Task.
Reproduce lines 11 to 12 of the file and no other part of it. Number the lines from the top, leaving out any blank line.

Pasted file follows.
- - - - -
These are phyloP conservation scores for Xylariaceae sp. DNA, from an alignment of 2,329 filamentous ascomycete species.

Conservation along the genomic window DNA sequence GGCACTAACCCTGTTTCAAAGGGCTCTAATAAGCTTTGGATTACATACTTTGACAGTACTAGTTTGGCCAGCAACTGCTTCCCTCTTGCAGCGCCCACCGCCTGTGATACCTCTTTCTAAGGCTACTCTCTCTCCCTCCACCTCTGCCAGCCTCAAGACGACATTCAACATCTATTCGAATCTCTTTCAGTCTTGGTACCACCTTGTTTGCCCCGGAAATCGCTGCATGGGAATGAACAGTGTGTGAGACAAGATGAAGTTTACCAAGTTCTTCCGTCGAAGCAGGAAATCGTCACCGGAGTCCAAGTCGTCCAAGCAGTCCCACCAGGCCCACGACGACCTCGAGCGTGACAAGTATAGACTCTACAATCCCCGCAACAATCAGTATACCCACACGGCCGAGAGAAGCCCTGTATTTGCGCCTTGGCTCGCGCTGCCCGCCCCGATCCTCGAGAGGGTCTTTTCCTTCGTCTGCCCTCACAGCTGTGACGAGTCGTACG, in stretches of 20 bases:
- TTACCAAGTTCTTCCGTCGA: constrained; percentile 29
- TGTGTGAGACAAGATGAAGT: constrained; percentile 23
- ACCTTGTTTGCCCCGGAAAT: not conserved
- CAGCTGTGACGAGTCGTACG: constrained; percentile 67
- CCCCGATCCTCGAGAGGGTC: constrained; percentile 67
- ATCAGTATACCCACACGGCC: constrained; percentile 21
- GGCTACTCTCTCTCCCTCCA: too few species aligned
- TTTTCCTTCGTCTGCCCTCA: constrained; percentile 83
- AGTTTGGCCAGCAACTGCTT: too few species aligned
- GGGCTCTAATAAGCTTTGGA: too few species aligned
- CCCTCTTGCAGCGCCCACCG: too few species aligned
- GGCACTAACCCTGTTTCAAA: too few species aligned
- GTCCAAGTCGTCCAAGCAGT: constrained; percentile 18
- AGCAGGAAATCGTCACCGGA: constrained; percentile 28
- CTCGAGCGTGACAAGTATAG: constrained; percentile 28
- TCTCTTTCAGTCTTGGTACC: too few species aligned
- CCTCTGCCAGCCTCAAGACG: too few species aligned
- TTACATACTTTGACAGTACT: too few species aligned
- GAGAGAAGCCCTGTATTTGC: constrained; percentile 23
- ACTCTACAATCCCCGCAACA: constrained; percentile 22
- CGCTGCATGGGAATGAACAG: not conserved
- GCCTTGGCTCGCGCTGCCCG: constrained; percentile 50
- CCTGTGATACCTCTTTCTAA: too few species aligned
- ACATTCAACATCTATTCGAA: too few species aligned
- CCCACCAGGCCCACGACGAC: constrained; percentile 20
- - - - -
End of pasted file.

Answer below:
- AGTTTGGCCAGCAACTGCTT: too few species aligned
- GGGCTCTAATAAGCTTTGGA: too few species aligned